- Creates linkages between academia, international, national and local organizations with local governments to carry out participatory planning exercises to upgrade and prevent informal settlements.
- Gives a voice through direct participation in territorial planning and empowerment through training and technical expertise to disadvantaged groups, like migrants and displaced populations from disasters, and giving them a chance to influence decisions that affect their daily life as slum dwellers.
- Contributes to the development of human rights centered regulatory frameworks for urban expansion, taking into account the specific habitat problems related to migrants and displaced populations.
- Encourages local governments to engage in a vision of building multicultural cities based in values of tolerance and rule of law, preventing human rights violations.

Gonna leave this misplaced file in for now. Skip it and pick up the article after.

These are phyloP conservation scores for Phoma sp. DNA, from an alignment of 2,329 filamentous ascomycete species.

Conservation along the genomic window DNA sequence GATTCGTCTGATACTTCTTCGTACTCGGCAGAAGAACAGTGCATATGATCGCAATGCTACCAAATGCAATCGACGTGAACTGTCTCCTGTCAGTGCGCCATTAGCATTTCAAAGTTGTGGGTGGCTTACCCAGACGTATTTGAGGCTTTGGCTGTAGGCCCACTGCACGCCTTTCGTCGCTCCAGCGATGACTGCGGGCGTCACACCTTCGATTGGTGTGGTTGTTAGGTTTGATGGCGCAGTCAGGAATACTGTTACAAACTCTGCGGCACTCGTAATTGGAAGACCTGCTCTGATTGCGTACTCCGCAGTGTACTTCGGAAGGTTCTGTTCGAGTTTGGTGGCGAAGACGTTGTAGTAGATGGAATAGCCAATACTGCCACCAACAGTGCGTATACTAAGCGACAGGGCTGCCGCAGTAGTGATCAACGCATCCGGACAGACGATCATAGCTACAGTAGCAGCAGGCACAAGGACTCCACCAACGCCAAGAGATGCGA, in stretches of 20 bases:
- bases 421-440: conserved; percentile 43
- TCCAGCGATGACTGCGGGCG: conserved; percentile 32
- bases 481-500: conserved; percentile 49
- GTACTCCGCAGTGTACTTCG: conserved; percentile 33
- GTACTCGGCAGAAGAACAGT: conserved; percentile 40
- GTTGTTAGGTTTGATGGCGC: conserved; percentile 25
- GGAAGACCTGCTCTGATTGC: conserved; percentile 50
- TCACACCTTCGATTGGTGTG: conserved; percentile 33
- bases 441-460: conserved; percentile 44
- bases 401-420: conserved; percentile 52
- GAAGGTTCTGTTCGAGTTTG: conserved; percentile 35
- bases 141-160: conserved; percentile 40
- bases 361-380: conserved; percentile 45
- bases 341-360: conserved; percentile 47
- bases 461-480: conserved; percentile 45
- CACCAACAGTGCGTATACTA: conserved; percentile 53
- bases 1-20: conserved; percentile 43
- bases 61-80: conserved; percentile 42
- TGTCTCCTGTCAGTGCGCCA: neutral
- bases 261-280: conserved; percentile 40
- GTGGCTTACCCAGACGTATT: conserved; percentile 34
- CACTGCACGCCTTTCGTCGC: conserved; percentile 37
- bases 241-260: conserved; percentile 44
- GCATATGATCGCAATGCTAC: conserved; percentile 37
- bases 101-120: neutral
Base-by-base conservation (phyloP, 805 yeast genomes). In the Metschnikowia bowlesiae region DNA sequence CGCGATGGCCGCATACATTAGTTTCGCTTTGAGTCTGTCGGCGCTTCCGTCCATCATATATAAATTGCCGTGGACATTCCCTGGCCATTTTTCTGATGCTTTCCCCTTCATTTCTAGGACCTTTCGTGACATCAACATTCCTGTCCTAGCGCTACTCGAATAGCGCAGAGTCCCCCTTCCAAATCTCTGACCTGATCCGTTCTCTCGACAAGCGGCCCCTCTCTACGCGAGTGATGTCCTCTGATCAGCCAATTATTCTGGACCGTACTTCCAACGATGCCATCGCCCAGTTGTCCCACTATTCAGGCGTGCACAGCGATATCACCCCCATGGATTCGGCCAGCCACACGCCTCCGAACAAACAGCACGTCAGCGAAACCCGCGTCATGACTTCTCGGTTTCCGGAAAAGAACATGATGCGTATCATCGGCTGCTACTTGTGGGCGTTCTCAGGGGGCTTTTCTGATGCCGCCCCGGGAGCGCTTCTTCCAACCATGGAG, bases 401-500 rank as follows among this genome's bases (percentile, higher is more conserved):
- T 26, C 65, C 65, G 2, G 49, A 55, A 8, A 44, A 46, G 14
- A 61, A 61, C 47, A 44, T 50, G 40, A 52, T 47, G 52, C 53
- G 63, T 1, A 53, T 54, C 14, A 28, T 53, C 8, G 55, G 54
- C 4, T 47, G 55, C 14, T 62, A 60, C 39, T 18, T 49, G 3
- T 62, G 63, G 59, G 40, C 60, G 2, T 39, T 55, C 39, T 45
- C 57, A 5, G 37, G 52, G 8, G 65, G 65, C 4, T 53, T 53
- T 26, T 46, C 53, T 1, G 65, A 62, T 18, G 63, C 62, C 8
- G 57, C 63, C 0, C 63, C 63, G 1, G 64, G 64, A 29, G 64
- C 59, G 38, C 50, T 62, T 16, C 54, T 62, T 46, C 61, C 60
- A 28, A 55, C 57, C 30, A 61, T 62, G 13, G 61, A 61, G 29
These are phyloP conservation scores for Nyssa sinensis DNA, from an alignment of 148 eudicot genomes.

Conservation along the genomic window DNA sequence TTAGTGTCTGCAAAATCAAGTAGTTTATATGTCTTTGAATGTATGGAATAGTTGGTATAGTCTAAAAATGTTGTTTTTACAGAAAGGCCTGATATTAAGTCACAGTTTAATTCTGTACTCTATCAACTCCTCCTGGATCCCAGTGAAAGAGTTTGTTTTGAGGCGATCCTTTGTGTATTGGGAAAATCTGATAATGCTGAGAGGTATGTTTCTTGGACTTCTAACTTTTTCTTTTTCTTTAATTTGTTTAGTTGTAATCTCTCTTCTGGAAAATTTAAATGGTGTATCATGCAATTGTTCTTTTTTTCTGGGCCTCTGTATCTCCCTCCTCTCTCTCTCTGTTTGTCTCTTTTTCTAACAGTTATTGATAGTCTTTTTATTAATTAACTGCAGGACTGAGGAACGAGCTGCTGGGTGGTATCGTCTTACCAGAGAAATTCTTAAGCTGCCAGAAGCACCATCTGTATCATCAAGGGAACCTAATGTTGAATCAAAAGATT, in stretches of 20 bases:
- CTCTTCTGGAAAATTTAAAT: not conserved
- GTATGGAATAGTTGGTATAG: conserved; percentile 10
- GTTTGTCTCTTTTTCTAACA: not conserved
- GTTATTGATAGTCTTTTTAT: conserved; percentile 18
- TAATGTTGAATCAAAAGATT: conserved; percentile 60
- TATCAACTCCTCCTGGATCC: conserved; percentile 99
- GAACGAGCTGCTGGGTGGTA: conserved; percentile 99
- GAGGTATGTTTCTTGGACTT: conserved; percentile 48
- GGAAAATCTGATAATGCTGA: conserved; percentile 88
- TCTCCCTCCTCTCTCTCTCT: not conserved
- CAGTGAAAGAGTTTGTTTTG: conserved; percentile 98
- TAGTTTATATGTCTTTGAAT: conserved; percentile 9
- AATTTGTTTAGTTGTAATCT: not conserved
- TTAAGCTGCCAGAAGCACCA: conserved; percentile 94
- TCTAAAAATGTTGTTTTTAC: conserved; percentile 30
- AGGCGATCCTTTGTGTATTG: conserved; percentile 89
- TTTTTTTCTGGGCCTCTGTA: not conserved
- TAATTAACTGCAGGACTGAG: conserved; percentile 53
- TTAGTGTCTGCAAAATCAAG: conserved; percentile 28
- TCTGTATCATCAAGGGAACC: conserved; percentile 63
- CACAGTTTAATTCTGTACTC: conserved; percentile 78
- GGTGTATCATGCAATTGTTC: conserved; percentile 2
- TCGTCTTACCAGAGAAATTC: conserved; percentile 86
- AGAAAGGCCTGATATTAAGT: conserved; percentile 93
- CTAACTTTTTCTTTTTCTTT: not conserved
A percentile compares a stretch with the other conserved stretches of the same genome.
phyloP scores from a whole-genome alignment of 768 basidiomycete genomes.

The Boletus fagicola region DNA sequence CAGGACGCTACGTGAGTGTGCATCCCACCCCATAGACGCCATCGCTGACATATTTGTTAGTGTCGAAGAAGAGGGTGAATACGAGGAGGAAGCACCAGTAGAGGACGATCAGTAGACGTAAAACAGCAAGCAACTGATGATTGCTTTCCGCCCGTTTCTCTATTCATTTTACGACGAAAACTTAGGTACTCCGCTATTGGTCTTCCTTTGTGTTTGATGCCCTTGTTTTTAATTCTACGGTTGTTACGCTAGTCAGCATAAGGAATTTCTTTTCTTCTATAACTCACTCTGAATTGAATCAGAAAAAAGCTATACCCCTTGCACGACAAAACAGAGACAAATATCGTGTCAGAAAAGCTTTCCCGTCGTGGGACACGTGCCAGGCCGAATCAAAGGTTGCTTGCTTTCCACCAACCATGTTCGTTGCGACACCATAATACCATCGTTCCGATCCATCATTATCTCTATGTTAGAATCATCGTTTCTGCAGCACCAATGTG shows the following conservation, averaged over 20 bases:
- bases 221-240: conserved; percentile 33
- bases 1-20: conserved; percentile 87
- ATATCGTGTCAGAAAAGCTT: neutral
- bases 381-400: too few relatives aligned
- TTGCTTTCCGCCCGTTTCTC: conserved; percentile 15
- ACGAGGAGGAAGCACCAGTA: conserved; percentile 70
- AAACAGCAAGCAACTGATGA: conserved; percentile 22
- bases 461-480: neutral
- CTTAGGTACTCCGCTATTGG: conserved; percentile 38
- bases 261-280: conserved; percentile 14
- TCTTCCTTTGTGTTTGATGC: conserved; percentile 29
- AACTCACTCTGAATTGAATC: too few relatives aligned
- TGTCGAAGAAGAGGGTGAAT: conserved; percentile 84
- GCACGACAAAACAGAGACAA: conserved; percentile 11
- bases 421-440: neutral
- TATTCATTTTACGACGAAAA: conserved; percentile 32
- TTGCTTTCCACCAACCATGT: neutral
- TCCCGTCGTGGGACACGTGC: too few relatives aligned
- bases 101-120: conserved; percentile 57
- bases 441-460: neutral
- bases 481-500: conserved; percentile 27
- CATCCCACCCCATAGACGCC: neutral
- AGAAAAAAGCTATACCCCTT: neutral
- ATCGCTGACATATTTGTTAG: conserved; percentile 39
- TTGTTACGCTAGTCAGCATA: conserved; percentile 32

The impact of the project is expected in Argentina and Bolivia simultaneously in terms of:
- Expanding governmental power: Local governments who do participatory planning exercises have the legitimacy, technical consistency and authority to carry out plans in complex and normally contested issues.
- Fulfillment of fundamental rights: The direct participation of vulnerable communities in the planning process increases the possibilities of more durable solutions, as these groups will defend their rights based on the knowledge acquired through the “Participlan” experience.
- Open government: The whole society can learn about their governmental plans for urban expansion by participating in the activities or reading the publications in social media, specialized blogs and websites. “Participlan” works as a window to see how transparent, fair and smart the government plans are with their civil society partners.